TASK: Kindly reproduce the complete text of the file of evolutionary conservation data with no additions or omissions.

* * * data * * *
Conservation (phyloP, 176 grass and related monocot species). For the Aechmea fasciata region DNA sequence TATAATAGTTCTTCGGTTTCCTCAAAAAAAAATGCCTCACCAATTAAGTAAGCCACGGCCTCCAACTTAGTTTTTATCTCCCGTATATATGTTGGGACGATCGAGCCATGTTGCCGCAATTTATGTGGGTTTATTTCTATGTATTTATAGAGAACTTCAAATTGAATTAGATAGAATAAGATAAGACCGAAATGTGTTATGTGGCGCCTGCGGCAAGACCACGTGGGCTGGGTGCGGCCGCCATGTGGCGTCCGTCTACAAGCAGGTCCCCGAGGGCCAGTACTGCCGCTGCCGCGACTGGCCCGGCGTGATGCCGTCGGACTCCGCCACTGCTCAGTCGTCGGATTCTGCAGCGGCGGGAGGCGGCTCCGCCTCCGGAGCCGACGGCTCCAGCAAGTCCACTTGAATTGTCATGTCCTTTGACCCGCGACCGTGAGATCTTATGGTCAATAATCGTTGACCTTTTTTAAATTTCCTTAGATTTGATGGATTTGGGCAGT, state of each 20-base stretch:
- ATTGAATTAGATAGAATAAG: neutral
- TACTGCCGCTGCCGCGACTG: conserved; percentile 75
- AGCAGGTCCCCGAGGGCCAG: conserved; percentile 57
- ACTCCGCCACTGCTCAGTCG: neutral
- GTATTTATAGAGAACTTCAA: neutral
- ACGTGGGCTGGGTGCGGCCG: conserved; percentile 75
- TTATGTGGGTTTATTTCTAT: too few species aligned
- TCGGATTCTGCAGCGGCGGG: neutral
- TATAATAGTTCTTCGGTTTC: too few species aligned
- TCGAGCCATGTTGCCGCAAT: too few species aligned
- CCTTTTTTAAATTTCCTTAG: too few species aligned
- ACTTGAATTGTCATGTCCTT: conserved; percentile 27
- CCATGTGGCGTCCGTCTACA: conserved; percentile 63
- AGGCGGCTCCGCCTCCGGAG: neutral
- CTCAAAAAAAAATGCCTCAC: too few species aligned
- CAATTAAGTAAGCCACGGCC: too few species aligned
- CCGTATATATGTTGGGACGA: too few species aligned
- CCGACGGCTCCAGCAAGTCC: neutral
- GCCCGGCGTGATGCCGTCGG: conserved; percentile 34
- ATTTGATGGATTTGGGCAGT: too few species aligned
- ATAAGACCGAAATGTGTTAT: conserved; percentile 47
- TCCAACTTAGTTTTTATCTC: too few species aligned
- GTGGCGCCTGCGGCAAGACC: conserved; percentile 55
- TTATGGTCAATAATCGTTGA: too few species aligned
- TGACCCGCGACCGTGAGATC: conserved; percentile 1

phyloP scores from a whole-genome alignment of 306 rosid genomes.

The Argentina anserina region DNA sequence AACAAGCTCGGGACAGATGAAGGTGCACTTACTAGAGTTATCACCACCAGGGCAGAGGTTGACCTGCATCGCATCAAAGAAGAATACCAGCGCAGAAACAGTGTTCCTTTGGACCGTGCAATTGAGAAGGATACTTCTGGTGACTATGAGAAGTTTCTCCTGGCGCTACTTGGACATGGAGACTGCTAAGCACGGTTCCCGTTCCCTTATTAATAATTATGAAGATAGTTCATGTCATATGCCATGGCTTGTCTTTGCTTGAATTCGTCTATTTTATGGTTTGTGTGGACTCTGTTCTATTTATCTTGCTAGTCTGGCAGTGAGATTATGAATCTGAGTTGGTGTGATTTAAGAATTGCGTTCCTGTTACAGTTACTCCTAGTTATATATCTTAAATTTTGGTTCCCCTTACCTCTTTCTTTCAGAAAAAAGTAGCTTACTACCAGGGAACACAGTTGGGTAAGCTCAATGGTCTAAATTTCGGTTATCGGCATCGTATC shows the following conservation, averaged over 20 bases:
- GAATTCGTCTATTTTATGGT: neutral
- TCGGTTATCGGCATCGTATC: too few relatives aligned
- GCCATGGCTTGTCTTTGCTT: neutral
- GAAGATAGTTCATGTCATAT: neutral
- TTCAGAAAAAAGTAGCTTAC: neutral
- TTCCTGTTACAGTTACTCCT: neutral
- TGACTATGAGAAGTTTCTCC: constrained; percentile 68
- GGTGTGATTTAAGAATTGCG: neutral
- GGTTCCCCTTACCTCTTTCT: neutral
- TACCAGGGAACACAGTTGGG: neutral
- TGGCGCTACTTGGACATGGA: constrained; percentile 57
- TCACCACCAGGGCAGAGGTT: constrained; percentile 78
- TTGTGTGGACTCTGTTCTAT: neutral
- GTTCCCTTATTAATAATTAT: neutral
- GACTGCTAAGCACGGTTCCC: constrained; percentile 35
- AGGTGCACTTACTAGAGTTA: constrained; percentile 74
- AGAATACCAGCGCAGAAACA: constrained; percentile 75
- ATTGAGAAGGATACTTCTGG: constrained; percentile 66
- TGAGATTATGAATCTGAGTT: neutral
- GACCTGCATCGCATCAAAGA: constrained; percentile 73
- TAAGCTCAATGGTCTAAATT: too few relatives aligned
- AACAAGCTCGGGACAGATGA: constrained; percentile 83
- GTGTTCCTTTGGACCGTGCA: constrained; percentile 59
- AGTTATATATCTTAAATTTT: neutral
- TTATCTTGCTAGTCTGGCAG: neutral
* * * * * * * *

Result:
Conservation (phyloP, 176 grass and related monocot species). For the Aechmea fasciata region DNA sequence TATAATAGTTCTTCGGTTTCCTCAAAAAAAAATGCCTCACCAATTAAGTAAGCCACGGCCTCCAACTTAGTTTTTATCTCCCGTATATATGTTGGGACGATCGAGCCATGTTGCCGCAATTTATGTGGGTTTATTTCTATGTATTTATAGAGAACTTCAAATTGAATTAGATAGAATAAGATAAGACCGAAATGTGTTATGTGGCGCCTGCGGCAAGACCACGTGGGCTGGGTGCGGCCGCCATGTGGCGTCCGTCTACAAGCAGGTCCCCGAGGGCCAGTACTGCCGCTGCCGCGACTGGCCCGGCGTGATGCCGTCGGACTCCGCCACTGCTCAGTCGTCGGATTCTGCAGCGGCGGGAGGCGGCTCCGCCTCCGGAGCCGACGGCTCCAGCAAGTCCACTTGAATTGTCATGTCCTTTGACCCGCGACCGTGAGATCTTATGGTCAATAATCGTTGACCTTTTTTAAATTTCCTTAGATTTGATGGATTTGGGCAGT, state of each 20-base stretch:
- ATTGAATTAGATAGAATAAG: neutral
- TACTGCCGCTGCCGCGACTG: conserved; percentile 75
- AGCAGGTCCCCGAGGGCCAG: conserved; percentile 57
- ACTCCGCCACTGCTCAGTCG: neutral
- GTATTTATAGAGAACTTCAA: neutral
- ACGTGGGCTGGGTGCGGCCG: conserved; percentile 75
- TTATGTGGGTTTATTTCTAT: too few species aligned
- TCGGATTCTGCAGCGGCGGG: neutral
- TATAATAGTTCTTCGGTTTC: too few species aligned
- TCGAGCCATGTTGCCGCAAT: too few species aligned
- CCTTTTTTAAATTTCCTTAG: too few species aligned
- ACTTGAATTGTCATGTCCTT: conserved; percentile 27
- CCATGTGGCGTCCGTCTACA: conserved; percentile 63
- AGGCGGCTCCGCCTCCGGAG: neutral
- CTCAAAAAAAAATGCCTCAC: too few species aligned
- CAATTAAGTAAGCCACGGCC: too few species aligned
- CCGTATATATGTTGGGACGA: too few species aligned
- CCGACGGCTCCAGCAAGTCC: neutral
- GCCCGGCGTGATGCCGTCGG: conserved; percentile 34
- ATTTGATGGATTTGGGCAGT: too few species aligned
- ATAAGACCGAAATGTGTTAT: conserved; percentile 47
- TCCAACTTAGTTTTTATCTC: too few species aligned
- GTGGCGCCTGCGGCAAGACC: conserved; percentile 55
- TTATGGTCAATAATCGTTGA: too few species aligned
- TGACCCGCGACCGTGAGATC: conserved; percentile 1

phyloP scores from a whole-genome alignment of 306 rosid genomes.

The Argentina anserina region DNA sequence AACAAGCTCGGGACAGATGAAGGTGCACTTACTAGAGTTATCACCACCAGGGCAGAGGTTGACCTGCATCGCATCAAAGAAGAATACCAGCGCAGAAACAGTGTTCCTTTGGACCGTGCAATTGAGAAGGATACTTCTGGTGACTATGAGAAGTTTCTCCTGGCGCTACTTGGACATGGAGACTGCTAAGCACGGTTCCCGTTCCCTTATTAATAATTATGAAGATAGTTCATGTCATATGCCATGGCTTGTCTTTGCTTGAATTCGTCTATTTTATGGTTTGTGTGGACTCTGTTCTATTTATCTTGCTAGTCTGGCAGTGAGATTATGAATCTGAGTTGGTGTGATTTAAGAATTGCGTTCCTGTTACAGTTACTCCTAGTTATATATCTTAAATTTTGGTTCCCCTTACCTCTTTCTTTCAGAAAAAAGTAGCTTACTACCAGGGAACACAGTTGGGTAAGCTCAATGGTCTAAATTTCGGTTATCGGCATCGTATC shows the following conservation, averaged over 20 bases:
- GAATTCGTCTATTTTATGGT: neutral
- TCGGTTATCGGCATCGTATC: too few relatives aligned
- GCCATGGCTTGTCTTTGCTT: neutral
- GAAGATAGTTCATGTCATAT: neutral
- TTCAGAAAAAAGTAGCTTAC: neutral
- TTCCTGTTACAGTTACTCCT: neutral
- TGACTATGAGAAGTTTCTCC: constrained; percentile 68
- GGTGTGATTTAAGAATTGCG: neutral
- GGTTCCCCTTACCTCTTTCT: neutral
- TACCAGGGAACACAGTTGGG: neutral
- TGGCGCTACTTGGACATGGA: constrained; percentile 57
- TCACCACCAGGGCAGAGGTT: constrained; percentile 78
- TTGTGTGGACTCTGTTCTAT: neutral
- GTTCCCTTATTAATAATTAT: neutral
- GACTGCTAAGCACGGTTCCC: constrained; percentile 35
- AGGTGCACTTACTAGAGTTA: constrained; percentile 74
- AGAATACCAGCGCAGAAACA: constrained; percentile 75
- ATTGAGAAGGATACTTCTGG: constrained; percentile 66
- TGAGATTATGAATCTGAGTT: neutral
- GACCTGCATCGCATCAAAGA: constrained; percentile 73
- TAAGCTCAATGGTCTAAATT: too few relatives aligned
- AACAAGCTCGGGACAGATGA: constrained; percentile 83
- GTGTTCCTTTGGACCGTGCA: constrained; percentile 59
- AGTTATATATCTTAAATTTT: neutral
- TTATCTTGCTAGTCTGGCAG: neutral